As owner and CEO of Arcilla, Smith manages mining operations across four states. The properties are continuously being opened up and closed down as the clay vein is systematically depleted, and the land restored to a natural and productive state. The company does every stage of the discovery, mining and reclamation process at each mine. According to Smith, that sort of all-inclusiveness sets them apart from others in the industry.
Growing Kaolin Demand
The kaolin clay has rather extensive utility in a wide range of manufacturing processes. The clay enhances the work of inks in slick-paper publishing and extends the coverage of paints of interior and exterior applications. It is a vital ingredient in rubber, plastic and fiberglass manufacturing as well as computer fabrication. It is even a pharmaceutical additive because it is ph neutral and a harmless additive to medicine.
The clay’s latest application is for an injected solution in a booming new industry — oil and natural gas drilling using hydraulic fracturing. Much of Arcilla-mined kaolin is used to that end.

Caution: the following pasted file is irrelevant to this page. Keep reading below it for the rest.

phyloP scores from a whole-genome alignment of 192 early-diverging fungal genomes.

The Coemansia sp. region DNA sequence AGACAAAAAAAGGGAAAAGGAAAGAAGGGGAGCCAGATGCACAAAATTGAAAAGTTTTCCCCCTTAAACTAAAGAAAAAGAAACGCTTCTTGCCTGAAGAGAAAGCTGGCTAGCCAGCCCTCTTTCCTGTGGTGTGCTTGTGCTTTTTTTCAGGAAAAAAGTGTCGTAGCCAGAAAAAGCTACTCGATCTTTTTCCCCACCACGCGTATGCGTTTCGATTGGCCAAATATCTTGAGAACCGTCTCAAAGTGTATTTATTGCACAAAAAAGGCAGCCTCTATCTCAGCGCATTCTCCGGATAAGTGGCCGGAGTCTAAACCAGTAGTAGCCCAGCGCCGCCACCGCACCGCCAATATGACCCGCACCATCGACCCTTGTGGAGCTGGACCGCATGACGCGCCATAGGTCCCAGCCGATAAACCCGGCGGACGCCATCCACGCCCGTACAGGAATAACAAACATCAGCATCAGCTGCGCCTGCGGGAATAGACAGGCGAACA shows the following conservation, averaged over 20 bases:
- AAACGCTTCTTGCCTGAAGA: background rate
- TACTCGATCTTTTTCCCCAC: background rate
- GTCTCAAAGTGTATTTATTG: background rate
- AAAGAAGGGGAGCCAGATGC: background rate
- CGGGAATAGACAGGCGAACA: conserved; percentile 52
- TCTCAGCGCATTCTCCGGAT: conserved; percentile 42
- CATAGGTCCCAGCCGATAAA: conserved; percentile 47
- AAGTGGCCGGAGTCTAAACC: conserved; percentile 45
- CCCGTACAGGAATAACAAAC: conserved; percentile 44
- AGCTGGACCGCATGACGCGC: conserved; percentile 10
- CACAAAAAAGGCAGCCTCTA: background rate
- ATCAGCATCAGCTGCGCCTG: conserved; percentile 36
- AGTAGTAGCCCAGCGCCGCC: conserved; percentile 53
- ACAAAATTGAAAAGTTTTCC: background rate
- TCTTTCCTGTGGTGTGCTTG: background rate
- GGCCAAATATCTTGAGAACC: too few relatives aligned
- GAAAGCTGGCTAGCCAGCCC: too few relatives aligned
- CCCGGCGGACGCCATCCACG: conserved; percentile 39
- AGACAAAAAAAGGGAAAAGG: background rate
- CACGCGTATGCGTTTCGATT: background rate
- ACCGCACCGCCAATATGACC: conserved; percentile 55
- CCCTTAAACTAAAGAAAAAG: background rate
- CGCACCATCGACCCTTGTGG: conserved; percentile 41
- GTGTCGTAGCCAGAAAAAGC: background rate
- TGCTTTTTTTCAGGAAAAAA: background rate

The processed kaolin has been found to be a better “proppant” than the more commonly used sand. The regular grain configuration of kaolin ceramic is more effective in propping open the fractured shale rock so that oil and gas can flow into the collection pipes. The number one use of Arcilla’s raw kaolin clay is for processing by Carbo Ceramics into a proppant. Arcilla trucks carry tons of the clay each workday to three Carbo plants in Alabama and Georgia.
Bauxite has long been the principal source of aluminum ore, though the United States is not a major source of it. However, Arkansas does have an ample supply, including near the town of Bauxite.
Arcilla has three equipment maintenance shops in McIntyre and Wrens, Ga., as well as Bauxite, Ark. The three tech facilities are key centers for Arcilla operations and maintain digging and hauling machinery at the several operating mines.
Arcilla’s 50 Mack trucks, both straight beds and tractor-trailers are constantly ferrying raw kaolin and bauxite to customers’ processing centers. To ensure they don’t stop rolling, the company’s truck maintenance shops operate two shifts a day, six days a week. The mechanics that maintain dirt-moving equipment and off-road vehicles work a single shift six days a week.
Smith estimates his inventory of equipment is approximately 126 machines — including 30 excavators, 18 dozers, 18 off-road trucks, 10 motorgraders, and 50 highway trucks.